Volunteers gather to clean up Tampa's Riverwalk

- The Florida Aquarium celebrated World Ocean’s Day by making Tampa Bay a little more beautiful.

Saturday morning more than 100 volunteers picked up garbage along and in the shores of downtown Tampa.

More than 1,000 pounds of trash and debris was collected by the Aquarium's clean up crew as part of an effort to protect the environment and our natural wildlife.

Aquarium officials say plastics are one of the biggest threats to our native dolphins, sea turtles, birds and fish.

On Saturday volunteers found plenty as they combed the river walk and pulled up trash from the water.

“About 30-percent of sea turtles are being found with plastic in their systems and they say that by 2050 100-percent of birds will have it as well. Those numbers are really concerning and really upsetting but we know that there’s something we can do about it,” said Florida Aquarium Manager of Volunteer Services Chelsea Gomez.

Gomez says plastic straws are one of the biggest offenders volunteers pulled out of green spaces and waterways.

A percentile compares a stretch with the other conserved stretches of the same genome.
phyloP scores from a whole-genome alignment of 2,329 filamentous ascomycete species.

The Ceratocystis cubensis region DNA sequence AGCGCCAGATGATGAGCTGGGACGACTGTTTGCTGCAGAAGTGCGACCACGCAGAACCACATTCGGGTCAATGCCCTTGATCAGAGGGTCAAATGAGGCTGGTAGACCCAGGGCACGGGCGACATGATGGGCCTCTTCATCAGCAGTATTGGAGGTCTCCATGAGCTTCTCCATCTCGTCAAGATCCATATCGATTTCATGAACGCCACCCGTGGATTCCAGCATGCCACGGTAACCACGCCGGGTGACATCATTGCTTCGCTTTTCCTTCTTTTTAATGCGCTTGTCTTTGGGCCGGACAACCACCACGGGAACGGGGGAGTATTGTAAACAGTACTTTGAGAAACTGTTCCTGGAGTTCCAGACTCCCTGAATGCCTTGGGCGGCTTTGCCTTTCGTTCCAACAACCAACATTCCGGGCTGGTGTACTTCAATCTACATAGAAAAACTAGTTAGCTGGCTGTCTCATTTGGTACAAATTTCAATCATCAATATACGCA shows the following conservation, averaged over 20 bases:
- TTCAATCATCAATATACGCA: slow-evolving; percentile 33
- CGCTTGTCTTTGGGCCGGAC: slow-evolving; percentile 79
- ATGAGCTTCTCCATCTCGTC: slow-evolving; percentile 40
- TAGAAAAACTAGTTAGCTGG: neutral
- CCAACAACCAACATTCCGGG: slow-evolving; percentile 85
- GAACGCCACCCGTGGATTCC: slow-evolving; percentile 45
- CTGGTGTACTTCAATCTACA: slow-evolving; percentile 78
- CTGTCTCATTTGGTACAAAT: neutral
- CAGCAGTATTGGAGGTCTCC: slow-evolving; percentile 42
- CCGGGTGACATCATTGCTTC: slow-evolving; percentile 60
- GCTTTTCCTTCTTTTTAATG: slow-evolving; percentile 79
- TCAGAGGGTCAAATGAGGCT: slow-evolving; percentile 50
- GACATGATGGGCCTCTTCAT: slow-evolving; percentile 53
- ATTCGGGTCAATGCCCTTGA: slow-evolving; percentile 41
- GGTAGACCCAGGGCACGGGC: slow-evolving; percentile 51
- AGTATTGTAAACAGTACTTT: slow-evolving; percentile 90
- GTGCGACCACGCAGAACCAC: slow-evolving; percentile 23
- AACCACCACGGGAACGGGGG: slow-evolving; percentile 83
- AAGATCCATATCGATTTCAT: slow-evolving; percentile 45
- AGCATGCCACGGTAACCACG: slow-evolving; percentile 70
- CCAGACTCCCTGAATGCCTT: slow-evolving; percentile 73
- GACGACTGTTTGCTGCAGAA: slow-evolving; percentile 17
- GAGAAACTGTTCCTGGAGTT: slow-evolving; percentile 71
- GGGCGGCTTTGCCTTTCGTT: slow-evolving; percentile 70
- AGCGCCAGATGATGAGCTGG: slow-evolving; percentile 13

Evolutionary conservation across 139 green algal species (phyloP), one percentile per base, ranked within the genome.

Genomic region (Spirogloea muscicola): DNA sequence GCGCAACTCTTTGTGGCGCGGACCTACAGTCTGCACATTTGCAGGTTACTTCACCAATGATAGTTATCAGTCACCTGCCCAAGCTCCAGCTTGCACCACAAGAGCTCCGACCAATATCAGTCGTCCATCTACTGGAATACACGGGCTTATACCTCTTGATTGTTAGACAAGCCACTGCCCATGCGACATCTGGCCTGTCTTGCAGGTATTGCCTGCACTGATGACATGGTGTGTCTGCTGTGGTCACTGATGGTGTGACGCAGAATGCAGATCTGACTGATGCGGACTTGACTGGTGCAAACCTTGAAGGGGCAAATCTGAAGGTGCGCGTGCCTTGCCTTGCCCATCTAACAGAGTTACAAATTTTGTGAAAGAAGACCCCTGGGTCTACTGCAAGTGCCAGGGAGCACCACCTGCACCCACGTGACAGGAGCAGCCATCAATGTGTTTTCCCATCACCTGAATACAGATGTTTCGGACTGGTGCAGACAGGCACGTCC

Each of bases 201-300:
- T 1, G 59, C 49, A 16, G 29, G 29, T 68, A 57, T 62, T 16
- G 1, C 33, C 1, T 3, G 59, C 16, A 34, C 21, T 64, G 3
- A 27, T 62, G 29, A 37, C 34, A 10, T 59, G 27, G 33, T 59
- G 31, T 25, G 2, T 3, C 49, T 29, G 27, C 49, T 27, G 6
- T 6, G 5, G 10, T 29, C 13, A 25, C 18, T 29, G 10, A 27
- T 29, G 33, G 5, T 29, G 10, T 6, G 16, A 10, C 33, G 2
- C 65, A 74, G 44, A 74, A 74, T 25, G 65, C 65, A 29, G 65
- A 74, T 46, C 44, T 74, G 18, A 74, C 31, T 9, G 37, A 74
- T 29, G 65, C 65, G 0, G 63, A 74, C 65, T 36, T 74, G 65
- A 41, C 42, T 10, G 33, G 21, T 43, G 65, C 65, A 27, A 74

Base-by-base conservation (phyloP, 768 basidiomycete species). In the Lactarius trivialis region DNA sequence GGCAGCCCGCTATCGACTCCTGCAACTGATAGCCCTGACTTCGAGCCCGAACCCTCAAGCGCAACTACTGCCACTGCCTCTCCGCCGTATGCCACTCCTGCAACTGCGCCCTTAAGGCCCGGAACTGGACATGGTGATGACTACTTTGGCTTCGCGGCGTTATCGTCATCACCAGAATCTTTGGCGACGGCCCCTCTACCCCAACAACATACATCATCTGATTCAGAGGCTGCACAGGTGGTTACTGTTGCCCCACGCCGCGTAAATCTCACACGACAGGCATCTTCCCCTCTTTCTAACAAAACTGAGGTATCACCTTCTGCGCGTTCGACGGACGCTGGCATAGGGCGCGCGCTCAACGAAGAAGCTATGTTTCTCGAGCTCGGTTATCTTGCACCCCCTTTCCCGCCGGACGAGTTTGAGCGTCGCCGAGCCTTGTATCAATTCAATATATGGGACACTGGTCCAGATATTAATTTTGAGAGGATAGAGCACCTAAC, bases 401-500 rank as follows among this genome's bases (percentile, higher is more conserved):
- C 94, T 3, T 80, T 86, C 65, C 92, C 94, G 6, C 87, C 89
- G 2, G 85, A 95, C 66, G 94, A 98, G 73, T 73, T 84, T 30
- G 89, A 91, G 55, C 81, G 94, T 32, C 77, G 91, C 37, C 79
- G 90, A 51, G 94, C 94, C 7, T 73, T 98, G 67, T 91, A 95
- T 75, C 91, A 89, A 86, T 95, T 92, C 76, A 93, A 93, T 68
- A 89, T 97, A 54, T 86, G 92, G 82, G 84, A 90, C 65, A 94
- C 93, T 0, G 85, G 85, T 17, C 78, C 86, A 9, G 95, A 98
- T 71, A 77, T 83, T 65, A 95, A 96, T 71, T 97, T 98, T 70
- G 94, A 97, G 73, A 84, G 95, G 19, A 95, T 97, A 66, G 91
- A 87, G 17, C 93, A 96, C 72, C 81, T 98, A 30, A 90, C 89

“One recurring trash item we found a lot of was plastic straws. These can become lodged in the stomachs of animals like dolphins and sea turtles, causing a slow and painful death,” explained Gomez. “Everyone can help protect our environment, just by refusing to use single-use plastics, like straws. We recommend using stainless steel, glass or paper straws which are much better for the environment.”

Gomez helps organize numerous clean up days in the Bay Area throughout the year and is always looking for more volunteers to help.

To learn more about volunteering and to see upcoming projects, visit http://www.flaquarium.org/Get-Involved/Volunteer.

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